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Transmission Zero develops first transgenic mosquito strain to be made in Africa

Transmission Zero, a global malaria research programme led by scientists at Imperial College London and the Ifakara Health Institute, in partnership with the Tanzanian National Institute of Medical Research, is proud to announce the generation of the first transgenic mosquito strain to be made in Africa. The strain carries a genetic modification that makes the mosquitoes unable to transmit malaria. This scientific breakthrough is significant because it paves the way for the potential addition of new tools to aid existing efforts to fight the disease on the continent.

Malaria poses a huge burden on humanity with hundreds of thousands of deaths every year, particularly in sub-Saharan Africa. According to the 2022 World Malaria Report, there were an estimated 247 million malaria cases in 2021, 95% of them in Africa. An estimated 619,000 people died from malaria in 2021, mostly children under the age of five.

A transgenic mosquito larva through the lens of a microscope at the Ifakara Health Institute. Photograph: Ifakara Health Institute

The transgenic mosquito strain was developed in specially designed biosafety level 3 (BSL-3) containment facilities established at the Ifakara Health Institute. The strain expresses two molecules which disrupt the development of the malaria parasite within the mosquito. The genetic modification is designed to eventually be coupled with a gene drive construct, with the final aim of developing an innovative approach which could potentially be used to reduce the transmission of malaria and help lower the disease burden.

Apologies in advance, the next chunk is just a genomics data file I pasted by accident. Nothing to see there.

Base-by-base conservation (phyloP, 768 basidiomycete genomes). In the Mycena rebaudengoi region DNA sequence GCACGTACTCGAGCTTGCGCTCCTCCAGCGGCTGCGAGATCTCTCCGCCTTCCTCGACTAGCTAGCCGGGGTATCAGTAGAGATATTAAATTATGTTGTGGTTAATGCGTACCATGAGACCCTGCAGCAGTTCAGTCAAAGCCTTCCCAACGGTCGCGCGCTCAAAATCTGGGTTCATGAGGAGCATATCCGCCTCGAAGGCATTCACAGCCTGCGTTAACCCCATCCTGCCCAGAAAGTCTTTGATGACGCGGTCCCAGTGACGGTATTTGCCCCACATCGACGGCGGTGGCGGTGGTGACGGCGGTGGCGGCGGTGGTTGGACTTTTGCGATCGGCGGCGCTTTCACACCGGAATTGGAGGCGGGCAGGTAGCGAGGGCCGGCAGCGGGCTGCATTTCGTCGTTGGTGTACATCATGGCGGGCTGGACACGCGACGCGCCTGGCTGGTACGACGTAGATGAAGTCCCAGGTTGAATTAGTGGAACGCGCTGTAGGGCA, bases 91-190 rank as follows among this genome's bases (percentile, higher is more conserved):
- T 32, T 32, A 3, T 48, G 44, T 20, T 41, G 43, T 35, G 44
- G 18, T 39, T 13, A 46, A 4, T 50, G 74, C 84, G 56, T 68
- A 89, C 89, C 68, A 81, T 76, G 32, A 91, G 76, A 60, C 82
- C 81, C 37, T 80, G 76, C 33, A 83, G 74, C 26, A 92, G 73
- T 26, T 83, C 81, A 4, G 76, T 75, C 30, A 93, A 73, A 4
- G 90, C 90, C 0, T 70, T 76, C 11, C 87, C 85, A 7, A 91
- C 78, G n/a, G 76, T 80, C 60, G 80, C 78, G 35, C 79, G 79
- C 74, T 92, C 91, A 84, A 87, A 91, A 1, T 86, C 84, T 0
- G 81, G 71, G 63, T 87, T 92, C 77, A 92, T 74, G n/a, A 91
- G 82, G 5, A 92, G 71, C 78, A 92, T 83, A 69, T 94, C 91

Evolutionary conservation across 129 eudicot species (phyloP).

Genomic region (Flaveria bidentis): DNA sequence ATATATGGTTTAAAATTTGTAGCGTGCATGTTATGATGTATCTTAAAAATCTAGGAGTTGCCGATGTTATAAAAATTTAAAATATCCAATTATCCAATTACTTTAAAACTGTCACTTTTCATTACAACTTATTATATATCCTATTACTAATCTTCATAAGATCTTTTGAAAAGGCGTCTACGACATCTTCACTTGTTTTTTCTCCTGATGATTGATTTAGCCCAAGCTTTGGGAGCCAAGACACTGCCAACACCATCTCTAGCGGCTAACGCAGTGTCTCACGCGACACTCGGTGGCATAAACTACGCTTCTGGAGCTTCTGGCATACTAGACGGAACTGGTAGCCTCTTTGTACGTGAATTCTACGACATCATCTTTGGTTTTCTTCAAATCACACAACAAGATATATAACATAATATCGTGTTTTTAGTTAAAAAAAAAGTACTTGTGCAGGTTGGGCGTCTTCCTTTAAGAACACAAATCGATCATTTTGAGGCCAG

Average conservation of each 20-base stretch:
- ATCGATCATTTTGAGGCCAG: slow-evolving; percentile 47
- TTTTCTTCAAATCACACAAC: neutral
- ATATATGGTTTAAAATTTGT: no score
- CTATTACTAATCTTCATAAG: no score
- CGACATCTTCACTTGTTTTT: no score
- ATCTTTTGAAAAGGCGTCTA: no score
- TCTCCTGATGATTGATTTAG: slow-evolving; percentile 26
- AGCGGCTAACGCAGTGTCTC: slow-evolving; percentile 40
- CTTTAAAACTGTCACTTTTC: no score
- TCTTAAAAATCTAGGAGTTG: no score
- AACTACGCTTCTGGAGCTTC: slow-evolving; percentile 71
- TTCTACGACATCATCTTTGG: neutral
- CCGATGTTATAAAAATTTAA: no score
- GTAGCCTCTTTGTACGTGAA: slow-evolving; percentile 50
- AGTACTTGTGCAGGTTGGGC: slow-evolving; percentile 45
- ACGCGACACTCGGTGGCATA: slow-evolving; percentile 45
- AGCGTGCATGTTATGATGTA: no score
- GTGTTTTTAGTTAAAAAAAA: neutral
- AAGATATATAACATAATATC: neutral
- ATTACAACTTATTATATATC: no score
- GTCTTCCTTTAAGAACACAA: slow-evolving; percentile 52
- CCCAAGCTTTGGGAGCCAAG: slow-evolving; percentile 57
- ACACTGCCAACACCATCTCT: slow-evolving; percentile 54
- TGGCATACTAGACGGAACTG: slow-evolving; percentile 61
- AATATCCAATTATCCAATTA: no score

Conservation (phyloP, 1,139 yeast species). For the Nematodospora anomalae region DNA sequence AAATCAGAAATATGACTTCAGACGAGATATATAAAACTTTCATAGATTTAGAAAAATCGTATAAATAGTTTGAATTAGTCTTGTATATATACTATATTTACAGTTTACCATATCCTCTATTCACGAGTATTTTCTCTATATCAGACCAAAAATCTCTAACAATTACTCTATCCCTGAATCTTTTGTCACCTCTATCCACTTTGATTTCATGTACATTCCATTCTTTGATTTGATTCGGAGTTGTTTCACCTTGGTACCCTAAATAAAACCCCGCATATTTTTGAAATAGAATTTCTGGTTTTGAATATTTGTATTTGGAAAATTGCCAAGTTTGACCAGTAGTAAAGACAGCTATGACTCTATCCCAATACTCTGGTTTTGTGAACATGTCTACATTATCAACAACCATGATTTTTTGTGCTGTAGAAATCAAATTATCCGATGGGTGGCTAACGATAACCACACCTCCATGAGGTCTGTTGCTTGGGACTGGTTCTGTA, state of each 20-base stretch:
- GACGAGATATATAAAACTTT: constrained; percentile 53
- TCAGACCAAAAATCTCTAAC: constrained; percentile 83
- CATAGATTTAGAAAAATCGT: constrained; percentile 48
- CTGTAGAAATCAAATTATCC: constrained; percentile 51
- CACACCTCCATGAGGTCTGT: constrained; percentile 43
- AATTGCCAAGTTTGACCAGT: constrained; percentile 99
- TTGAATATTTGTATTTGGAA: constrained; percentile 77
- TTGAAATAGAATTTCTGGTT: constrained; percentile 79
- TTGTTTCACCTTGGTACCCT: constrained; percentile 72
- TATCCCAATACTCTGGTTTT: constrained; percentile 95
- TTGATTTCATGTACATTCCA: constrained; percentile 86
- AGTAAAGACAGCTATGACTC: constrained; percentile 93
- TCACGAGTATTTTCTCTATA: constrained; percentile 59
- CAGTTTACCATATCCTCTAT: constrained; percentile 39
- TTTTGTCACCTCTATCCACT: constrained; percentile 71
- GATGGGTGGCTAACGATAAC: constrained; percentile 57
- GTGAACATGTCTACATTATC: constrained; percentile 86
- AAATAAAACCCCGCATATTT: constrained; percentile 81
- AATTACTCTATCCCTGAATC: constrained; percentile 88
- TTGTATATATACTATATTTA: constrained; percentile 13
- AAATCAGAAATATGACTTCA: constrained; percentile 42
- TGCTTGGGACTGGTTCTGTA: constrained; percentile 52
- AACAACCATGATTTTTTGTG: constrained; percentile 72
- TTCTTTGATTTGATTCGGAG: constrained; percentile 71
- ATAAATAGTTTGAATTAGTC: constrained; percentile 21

The development of the transgenic mosquito strain at our facilities at the Ifakara Health Institute demonstrates the effective building of local technical and scientific capacity and infrastructure to generate novel technologies for mosquito control that have the potential to contribute towards malaria elimination. As these technologies move closer to potential field evaluations, it will be important for research institutions and government authorities to proactively collaborate with the aim of creating enabling environments to help guide the work of researchers who are developing innovative approaches to fight malaria.

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